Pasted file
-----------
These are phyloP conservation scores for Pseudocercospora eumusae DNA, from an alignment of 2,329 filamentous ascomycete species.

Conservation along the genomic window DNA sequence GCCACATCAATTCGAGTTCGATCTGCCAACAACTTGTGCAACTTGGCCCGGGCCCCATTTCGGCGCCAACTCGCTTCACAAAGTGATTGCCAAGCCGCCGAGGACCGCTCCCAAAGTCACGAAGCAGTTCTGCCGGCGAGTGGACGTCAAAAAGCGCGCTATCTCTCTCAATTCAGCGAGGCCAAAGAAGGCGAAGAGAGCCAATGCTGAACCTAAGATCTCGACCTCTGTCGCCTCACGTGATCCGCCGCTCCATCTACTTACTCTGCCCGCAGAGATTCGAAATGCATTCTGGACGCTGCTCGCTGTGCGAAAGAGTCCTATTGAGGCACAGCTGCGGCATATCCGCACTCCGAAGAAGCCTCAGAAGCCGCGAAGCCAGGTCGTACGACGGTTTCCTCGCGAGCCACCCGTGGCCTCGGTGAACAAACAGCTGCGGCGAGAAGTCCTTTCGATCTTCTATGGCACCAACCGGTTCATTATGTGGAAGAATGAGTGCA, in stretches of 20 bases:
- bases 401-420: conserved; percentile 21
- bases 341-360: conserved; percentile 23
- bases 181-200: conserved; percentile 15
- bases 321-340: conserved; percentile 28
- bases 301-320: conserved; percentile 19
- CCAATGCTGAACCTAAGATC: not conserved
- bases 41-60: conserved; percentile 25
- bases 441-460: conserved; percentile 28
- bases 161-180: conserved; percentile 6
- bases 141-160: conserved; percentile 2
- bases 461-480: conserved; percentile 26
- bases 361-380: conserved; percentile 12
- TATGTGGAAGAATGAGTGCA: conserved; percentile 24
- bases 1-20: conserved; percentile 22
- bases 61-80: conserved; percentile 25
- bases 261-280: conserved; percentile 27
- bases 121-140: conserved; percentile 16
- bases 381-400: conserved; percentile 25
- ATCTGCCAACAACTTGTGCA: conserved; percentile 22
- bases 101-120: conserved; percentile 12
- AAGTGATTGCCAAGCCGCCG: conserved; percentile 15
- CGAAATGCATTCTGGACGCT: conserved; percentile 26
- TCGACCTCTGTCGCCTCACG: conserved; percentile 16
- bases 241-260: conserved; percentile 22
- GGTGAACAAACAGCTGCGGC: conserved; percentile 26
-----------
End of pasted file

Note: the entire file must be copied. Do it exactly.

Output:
These are phyloP conservation scores for Pseudocercospora eumusae DNA, from an alignment of 2,329 filamentous ascomycete species.

Conservation along the genomic window DNA sequence GCCACATCAATTCGAGTTCGATCTGCCAACAACTTGTGCAACTTGGCCCGGGCCCCATTTCGGCGCCAACTCGCTTCACAAAGTGATTGCCAAGCCGCCGAGGACCGCTCCCAAAGTCACGAAGCAGTTCTGCCGGCGAGTGGACGTCAAAAAGCGCGCTATCTCTCTCAATTCAGCGAGGCCAAAGAAGGCGAAGAGAGCCAATGCTGAACCTAAGATCTCGACCTCTGTCGCCTCACGTGATCCGCCGCTCCATCTACTTACTCTGCCCGCAGAGATTCGAAATGCATTCTGGACGCTGCTCGCTGTGCGAAAGAGTCCTATTGAGGCACAGCTGCGGCATATCCGCACTCCGAAGAAGCCTCAGAAGCCGCGAAGCCAGGTCGTACGACGGTTTCCTCGCGAGCCACCCGTGGCCTCGGTGAACAAACAGCTGCGGCGAGAAGTCCTTTCGATCTTCTATGGCACCAACCGGTTCATTATGTGGAAGAATGAGTGCA, in stretches of 20 bases:
- bases 401-420: conserved; percentile 21
- bases 341-360: conserved; percentile 23
- bases 181-200: conserved; percentile 15
- bases 321-340: conserved; percentile 28
- bases 301-320: conserved; percentile 19
- CCAATGCTGAACCTAAGATC: not conserved
- bases 41-60: conserved; percentile 25
- bases 441-460: conserved; percentile 28
- bases 161-180: conserved; percentile 6
- bases 141-160: conserved; percentile 2
- bases 461-480: conserved; percentile 26
- bases 361-380: conserved; percentile 12
- TATGTGGAAGAATGAGTGCA: conserved; percentile 24
- bases 1-20: conserved; percentile 22
- bases 61-80: conserved; percentile 25
- bases 261-280: conserved; percentile 27
- bases 121-140: conserved; percentile 16
- bases 381-400: conserved; percentile 25
- ATCTGCCAACAACTTGTGCA: conserved; percentile 22
- bases 101-120: conserved; percentile 12
- AAGTGATTGCCAAGCCGCCG: conserved; percentile 15
- CGAAATGCATTCTGGACGCT: conserved; percentile 26
- TCGACCTCTGTCGCCTCACG: conserved; percentile 16
- bases 241-260: conserved; percentile 22
- GGTGAACAAACAGCTGCGGC: conserved; percentile 26